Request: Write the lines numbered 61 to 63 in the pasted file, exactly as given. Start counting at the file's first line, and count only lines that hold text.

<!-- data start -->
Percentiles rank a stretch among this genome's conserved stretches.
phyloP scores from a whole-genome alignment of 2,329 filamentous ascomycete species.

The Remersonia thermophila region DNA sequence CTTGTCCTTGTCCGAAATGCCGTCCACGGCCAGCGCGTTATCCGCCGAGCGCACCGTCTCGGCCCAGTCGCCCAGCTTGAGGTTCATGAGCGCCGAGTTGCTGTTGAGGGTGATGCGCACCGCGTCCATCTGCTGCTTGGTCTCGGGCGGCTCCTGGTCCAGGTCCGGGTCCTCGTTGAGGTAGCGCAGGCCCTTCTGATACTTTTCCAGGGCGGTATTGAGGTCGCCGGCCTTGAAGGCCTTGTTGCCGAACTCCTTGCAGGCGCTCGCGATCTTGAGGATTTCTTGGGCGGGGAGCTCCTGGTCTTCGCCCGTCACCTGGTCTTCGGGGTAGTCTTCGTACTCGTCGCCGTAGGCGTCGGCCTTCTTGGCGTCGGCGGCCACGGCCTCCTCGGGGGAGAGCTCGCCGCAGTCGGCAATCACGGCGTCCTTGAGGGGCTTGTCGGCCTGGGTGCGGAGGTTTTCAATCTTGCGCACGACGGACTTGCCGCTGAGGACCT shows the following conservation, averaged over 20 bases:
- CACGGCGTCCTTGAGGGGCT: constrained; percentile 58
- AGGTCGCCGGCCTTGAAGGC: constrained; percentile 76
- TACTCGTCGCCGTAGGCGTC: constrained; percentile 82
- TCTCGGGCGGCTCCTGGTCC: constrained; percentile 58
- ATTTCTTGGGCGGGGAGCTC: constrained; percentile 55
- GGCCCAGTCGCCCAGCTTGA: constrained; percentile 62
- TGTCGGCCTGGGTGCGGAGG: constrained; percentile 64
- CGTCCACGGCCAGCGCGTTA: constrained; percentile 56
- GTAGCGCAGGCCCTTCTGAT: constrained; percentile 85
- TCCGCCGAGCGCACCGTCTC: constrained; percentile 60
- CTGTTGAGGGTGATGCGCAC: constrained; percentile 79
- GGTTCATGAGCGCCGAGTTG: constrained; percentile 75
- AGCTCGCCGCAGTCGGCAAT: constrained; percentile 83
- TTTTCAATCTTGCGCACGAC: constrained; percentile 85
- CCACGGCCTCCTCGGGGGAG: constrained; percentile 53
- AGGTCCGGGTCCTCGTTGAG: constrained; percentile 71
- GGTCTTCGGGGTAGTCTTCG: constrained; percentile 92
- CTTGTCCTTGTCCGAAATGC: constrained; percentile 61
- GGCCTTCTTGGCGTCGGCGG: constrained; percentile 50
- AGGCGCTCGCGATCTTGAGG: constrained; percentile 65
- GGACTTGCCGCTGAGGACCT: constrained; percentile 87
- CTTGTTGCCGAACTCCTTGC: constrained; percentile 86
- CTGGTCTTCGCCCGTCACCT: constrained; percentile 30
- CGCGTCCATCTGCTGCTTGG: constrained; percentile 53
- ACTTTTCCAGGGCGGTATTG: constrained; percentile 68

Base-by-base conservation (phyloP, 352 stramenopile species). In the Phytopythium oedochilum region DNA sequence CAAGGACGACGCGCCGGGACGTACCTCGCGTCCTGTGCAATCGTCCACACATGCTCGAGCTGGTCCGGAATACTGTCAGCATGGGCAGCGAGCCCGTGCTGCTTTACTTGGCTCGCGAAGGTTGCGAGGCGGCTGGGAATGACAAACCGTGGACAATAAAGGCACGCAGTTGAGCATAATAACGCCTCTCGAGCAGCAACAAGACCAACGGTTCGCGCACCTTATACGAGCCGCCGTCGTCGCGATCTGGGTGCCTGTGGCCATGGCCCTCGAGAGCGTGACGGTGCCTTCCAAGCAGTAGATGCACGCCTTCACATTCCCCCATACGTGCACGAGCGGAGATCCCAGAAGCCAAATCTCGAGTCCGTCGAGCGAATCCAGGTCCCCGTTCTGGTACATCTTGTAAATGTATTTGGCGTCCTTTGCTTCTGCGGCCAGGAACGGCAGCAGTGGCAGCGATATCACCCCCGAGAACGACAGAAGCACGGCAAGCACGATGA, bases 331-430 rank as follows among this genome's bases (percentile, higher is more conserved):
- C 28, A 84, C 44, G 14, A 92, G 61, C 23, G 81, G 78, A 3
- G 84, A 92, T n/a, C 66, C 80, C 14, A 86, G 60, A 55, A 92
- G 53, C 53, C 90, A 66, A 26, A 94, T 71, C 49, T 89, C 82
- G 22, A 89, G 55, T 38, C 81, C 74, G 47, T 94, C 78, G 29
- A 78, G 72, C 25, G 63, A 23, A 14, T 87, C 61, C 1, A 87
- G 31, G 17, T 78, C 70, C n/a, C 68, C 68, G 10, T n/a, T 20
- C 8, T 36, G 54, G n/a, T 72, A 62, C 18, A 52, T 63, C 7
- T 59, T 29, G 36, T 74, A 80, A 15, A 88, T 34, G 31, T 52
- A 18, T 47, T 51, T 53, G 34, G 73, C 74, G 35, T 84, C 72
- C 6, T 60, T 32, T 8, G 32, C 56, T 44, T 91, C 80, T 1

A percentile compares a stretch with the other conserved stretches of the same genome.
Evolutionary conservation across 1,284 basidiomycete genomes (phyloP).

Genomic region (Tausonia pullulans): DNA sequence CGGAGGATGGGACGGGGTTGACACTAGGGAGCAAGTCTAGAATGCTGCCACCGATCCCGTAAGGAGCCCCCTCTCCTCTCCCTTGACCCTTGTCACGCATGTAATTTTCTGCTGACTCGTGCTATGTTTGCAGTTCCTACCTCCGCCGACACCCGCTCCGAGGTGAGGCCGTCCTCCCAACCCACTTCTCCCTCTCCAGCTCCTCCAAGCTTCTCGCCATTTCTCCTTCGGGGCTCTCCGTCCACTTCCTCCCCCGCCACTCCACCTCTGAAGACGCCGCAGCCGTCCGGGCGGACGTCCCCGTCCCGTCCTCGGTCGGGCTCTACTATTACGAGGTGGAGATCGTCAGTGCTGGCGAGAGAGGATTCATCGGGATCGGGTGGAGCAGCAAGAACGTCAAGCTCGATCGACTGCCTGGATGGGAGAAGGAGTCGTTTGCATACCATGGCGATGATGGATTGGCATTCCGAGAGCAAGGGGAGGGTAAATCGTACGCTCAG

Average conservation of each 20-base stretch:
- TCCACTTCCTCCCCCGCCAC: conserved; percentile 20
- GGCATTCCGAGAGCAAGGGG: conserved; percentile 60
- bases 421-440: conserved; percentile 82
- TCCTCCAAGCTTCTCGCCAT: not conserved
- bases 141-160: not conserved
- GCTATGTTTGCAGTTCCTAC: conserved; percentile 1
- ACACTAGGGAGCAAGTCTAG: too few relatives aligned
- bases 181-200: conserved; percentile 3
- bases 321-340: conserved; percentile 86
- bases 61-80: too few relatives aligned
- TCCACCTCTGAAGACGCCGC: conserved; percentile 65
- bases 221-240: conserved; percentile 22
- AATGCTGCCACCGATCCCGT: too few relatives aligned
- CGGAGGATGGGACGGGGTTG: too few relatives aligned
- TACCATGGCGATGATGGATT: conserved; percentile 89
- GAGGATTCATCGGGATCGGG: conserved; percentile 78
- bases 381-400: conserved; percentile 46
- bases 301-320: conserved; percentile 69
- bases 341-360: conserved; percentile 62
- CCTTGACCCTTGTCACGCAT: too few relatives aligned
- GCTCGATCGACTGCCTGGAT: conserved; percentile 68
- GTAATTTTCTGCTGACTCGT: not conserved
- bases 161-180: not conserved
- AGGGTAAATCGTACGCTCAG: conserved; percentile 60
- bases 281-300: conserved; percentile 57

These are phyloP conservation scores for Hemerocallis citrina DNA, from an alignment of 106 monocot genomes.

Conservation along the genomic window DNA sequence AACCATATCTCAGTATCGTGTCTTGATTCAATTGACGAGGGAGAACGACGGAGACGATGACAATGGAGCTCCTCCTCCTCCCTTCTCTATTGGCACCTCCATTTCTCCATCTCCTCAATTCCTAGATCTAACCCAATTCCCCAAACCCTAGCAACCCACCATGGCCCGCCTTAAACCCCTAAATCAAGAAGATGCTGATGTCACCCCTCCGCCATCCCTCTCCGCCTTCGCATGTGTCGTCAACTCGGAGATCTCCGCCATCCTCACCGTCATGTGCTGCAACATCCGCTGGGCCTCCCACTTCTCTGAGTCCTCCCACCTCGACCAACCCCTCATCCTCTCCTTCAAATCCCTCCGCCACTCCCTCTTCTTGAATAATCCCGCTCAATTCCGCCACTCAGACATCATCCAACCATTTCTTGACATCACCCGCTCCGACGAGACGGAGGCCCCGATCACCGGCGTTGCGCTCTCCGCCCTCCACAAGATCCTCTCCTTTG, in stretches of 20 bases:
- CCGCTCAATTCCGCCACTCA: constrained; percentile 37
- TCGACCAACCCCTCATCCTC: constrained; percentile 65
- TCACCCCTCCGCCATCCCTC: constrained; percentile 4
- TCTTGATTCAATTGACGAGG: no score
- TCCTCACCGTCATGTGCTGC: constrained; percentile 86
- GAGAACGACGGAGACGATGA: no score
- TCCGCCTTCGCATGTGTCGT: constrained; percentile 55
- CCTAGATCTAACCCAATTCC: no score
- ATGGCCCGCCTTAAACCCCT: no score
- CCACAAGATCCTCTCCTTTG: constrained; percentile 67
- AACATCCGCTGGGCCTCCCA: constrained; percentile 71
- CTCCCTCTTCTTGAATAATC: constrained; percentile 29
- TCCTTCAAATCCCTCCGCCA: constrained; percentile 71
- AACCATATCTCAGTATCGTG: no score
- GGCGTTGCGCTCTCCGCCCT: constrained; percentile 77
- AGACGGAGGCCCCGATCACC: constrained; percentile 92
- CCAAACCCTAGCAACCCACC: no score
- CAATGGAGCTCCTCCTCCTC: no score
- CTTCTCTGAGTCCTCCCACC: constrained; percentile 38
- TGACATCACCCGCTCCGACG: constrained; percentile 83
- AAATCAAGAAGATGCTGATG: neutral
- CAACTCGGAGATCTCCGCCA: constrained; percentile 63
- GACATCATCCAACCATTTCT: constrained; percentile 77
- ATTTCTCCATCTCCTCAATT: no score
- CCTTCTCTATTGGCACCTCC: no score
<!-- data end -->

- bases 301-320: conserved; percentile 69
- bases 341-360: conserved; percentile 62
- CCTTGACCCTTGTCACGCAT: too few relatives aligned